Japan weather: 30 DEAD as country suffers record-breaking temperatures

Temperature in Japan hits record high at 41.1 degrees Celsius as heatwave continues

Pedestrians hold shade themselves from the sunlight as they walk along a street in Tokyo. | AFP

Two lingering high pressure systems have trapped warm and humid air above the region, bringing record high temperatures for almost two weeks.

A new record high has been set for Japan, according to the nation's meteorological agency.

The heat, due to a layering of two high pressure systems over much of Japan, is expected to ease slightly this week but temperatures of around 33 deg C are expected.

Less than a month after flooding killed more than 200 people in western Japan, a heat wave has now brought unprecedented scorching temperatures, killing at least 30 people and sending thousands nationwide to hospitals.

Kyodo News agency has tallied more than 40 deaths.

The 10 who died in South Korea succumbed to heatstroke and other heat-related causes, seven of them last week, the Korea Centres for Disease Control and Prevention said.

Japan's disaster management agency urged people to stay in air-conditioned spaces, drink water and rest to prevent heat exhaustion.

On the hottest day so far this year, the governor of Japan's capital says that measures to deal with the heat are one of the pillars of the 2020 Tokyo Olympics.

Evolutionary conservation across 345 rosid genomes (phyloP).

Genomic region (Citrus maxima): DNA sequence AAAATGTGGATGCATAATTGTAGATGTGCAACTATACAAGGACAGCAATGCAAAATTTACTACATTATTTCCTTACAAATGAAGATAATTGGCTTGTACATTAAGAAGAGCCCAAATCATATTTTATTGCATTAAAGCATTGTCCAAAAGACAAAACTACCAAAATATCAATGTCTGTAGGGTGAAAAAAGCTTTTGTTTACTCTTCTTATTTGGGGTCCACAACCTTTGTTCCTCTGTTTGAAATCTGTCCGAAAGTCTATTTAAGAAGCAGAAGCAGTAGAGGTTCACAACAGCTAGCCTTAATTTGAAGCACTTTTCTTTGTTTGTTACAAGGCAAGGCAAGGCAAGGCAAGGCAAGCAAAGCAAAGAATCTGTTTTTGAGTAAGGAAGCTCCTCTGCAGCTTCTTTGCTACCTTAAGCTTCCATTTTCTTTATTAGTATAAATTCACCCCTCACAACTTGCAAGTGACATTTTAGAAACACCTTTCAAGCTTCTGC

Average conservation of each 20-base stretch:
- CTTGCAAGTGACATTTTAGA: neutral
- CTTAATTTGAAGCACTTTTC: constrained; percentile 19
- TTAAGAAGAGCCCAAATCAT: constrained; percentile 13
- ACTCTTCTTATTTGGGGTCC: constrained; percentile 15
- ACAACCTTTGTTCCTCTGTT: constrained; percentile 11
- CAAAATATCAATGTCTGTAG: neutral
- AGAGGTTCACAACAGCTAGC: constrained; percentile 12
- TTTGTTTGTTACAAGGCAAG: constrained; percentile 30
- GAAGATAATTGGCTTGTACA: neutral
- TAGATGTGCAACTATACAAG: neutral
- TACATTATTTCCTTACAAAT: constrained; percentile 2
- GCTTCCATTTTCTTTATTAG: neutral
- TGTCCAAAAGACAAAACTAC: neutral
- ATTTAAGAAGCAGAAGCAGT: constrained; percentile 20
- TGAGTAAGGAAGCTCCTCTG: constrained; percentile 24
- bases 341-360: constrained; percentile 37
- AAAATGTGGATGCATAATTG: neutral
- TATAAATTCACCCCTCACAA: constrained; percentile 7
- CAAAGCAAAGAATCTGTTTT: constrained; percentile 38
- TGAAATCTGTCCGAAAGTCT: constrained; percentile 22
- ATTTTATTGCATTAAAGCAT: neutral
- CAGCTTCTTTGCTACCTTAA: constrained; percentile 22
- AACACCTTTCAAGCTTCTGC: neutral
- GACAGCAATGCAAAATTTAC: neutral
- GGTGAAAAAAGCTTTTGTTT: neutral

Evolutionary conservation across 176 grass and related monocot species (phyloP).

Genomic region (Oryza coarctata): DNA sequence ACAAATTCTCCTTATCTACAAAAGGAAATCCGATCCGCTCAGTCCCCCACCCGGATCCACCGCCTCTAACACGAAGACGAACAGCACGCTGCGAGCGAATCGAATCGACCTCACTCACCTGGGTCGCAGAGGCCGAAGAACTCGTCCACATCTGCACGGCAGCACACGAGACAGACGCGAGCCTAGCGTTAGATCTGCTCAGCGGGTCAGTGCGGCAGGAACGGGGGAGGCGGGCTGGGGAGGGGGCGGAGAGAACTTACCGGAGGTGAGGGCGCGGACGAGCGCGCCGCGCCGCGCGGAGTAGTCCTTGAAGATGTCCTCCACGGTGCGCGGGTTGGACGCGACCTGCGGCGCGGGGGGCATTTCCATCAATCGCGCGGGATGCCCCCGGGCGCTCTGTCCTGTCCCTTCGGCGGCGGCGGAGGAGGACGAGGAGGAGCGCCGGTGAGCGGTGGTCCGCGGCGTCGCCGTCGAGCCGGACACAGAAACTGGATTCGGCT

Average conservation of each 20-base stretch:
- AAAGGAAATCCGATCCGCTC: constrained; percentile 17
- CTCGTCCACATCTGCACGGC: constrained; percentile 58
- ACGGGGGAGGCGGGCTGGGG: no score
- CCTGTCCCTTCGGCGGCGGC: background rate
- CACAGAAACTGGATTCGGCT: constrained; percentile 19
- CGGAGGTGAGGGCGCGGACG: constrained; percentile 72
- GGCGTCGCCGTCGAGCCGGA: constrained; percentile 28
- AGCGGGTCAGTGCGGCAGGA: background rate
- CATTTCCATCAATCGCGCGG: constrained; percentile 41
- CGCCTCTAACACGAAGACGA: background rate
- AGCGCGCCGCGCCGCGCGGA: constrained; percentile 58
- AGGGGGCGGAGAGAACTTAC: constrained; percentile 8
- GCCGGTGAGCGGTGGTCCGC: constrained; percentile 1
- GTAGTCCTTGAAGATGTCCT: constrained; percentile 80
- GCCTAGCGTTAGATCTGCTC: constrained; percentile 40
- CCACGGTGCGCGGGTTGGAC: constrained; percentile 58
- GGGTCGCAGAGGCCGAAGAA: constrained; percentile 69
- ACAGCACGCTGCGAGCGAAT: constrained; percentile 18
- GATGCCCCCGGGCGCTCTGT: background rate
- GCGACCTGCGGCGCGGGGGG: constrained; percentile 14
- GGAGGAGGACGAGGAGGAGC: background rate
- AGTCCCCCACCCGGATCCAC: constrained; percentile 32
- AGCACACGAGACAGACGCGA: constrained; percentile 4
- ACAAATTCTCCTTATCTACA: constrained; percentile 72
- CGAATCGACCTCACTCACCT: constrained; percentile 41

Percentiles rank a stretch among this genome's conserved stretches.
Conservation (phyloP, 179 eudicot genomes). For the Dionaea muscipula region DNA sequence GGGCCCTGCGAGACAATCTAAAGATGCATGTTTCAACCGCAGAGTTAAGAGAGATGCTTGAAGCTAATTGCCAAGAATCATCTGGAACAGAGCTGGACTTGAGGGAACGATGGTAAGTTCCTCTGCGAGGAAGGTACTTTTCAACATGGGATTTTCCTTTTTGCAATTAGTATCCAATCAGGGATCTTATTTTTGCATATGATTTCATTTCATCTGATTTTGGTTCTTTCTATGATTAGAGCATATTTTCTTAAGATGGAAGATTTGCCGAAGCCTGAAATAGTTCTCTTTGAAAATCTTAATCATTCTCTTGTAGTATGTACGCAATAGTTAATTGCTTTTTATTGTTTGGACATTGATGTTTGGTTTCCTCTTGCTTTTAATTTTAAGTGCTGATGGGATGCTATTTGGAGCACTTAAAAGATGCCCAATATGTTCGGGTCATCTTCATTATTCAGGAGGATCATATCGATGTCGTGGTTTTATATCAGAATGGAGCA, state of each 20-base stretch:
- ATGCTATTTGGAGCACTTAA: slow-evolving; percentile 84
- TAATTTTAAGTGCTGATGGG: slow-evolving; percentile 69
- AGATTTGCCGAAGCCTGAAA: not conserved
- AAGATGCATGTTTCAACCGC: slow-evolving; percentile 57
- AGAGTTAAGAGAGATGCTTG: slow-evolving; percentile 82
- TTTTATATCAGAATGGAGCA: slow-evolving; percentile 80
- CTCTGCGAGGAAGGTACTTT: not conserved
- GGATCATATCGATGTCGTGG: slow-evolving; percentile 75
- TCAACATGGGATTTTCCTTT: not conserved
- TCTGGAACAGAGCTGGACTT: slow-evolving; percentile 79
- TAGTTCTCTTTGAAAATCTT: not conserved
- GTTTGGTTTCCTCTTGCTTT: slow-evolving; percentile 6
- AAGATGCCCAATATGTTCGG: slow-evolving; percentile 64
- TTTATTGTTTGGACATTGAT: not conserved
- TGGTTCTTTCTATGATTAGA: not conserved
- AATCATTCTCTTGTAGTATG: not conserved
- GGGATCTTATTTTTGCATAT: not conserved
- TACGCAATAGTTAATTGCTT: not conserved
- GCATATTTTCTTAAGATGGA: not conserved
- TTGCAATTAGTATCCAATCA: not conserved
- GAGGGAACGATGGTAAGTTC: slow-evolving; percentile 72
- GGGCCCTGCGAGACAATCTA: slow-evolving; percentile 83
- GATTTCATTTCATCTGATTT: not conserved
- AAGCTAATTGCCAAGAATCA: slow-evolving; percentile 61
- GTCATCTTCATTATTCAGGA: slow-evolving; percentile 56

About 1,040 people have fallen ill because of hot weather from May 20 to July 21, an increase of 61% over the same period past year, it said. The central Japanese city of Tajimi, in Gifu prefecture, dealt with temperatures of 104.9 on Monday, after reaching 105.2 degrees last week.

He said: "The actual total human toll may not ever be known as heat-related fatality reports are historically underdone since not all deaths are correctly attributed to heat and some result from accelerating serious health issues and the fatalities show up weeks later".

She said that the city has been working to address heat concerns for both fans and athletes.

"It was the hottest-ever July temperature", Senior Airman Darion DuVerney, a forecaster with the USA 374th Operational Support Squadron, said.

"But our traditional wisdom is not enough to beat the heat like this", she acknowledged, "so we will be using cutting-edge technology".

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